John Trudell: Another warrior for Native rights passes on

Another dauntless advocate of American Indian activism has walked on with the passing of Native rights stalwart John Trudell. He follows in the footsteps of Russell Means and Carter Camp. All three died of cancer.

Trudell passed away at his home in Santa Clara County, in Northern California, on Dec. 8, in the company of family and friends, at age 69. He was a Santee Dakota born in Omaha, Nebraska, on Feb. 15, 1946.

Trudell’s stellar role in the movement for American Indian justice, beginning in the !960s, was inspirational. He was not only an activist, but also a poet, actor, orator, musician, spoken word artist and philosopher. His life was a brilliant, uncompromising  mosaic of dedication to Indigenous rights, cultural preservation and language rejuvenation.

Trudell’s activism began in 1969, when he joined other American Indians who had taken over Alcatraz Island in San Francisco Bay demanding that the former federal prison be returned to Native people under the Treaty of Fort Laramie of 1868. Trudell, who had studied radio and broadcasting in college at San Bernardino, became spokesperson for the group calling itself United Indians of All Tribes. He operated a radio broadcast from the island entitled Radio Free Alcatraz.  

After Alcatraz, Trudell went on to serve as national chairman of the much celebrated American Indian Movement (AIM) from 1973 to 1979. He along with so many others from the ’60s and ’70s became the Native activists, writers, organizers, artists and actors spawned by that tumultuous and productive era.

In 1979, appalling tragedy struck Trudell while he was demonstrating in Washington, D.C., burning an American flag at the FBI offices as part of the Native protest. His pregnant wife, Tina Manning, their three children and his mother-in-law were killed in a fire at his in-laws’ home on the Duck Valley Indian Reservation in Nevada. The fire occurred a few hours after the demonstration in Washington. Trudell and others strongly suspected government involvement, but the cause of the fire was never confirmed. It was never proven to be arson, but a private investigator Trudell hired concluded that the official version was practically impossible.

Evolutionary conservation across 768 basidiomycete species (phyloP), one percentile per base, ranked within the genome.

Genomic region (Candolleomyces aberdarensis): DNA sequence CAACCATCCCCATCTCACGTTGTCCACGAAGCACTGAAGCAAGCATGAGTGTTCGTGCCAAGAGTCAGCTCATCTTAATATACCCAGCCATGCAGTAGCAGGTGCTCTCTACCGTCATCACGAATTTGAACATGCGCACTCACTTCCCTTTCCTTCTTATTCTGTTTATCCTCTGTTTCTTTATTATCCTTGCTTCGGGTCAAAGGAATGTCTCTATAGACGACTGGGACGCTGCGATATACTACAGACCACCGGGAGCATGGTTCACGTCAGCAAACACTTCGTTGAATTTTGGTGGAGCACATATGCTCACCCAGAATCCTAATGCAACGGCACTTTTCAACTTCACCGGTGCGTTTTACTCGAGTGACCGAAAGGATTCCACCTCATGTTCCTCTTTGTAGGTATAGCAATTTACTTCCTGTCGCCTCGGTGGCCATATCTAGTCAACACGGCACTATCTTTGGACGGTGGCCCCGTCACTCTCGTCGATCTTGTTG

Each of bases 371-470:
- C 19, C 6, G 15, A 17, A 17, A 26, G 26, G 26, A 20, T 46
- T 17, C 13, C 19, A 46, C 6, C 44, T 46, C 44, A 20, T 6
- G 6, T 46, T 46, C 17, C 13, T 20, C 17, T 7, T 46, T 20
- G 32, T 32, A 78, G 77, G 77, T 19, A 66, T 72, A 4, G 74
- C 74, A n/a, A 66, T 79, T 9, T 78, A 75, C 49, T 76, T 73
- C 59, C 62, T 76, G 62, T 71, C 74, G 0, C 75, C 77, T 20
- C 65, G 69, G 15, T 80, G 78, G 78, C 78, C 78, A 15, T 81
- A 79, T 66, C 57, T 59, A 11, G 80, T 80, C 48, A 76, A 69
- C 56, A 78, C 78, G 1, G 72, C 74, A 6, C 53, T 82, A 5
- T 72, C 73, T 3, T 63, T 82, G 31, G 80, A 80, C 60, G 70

Following this near crushing catastrophe, Trudell began to write poetry and record his poems utilizing traditional American Indian music. He became a prolific poet, putting together spoken words with music on more than a dozen albums, including a most recent release earlier this year.                                                     

His acting involvement included pro-Indian movies such as “Smoke Signals,” “Thunderheart,” “Powwow Highway” and the documentary film “Incident at Oglala.”

Trudell also became a prominent environmental activist. He was arrested along with others in the 1980s at protests against the Diablo Canyon Nuclear Plant in California. He was an outspoken advocate for forest protection efforts and for the curtailment of fossil fuel use and carbon pollution. He was also active in the defense of American Indian fishing rights.

May we honor his memory by carrying on the struggle in the spirit that he lived.

Photo: John Trudell/Facebook


Albert Bender
Albert Bender

Albert Bender is a Cherokee activist, historian, political columnist, and freelance reporter for Native and Non-Native publications. He is currently writing a legal treatise on Native American sovereignty and working on a book on the war crimes committed by the U.S. against the Maya people in the Guatemalan civil war He is a consulting attorney on Indigenous sovereignty, land restoration, and Indian Child Welfare Act (ICWA) issues and a former staff attorney with Legal Services of Eastern Oklahoma (LSEO) in Muskogee, Okla.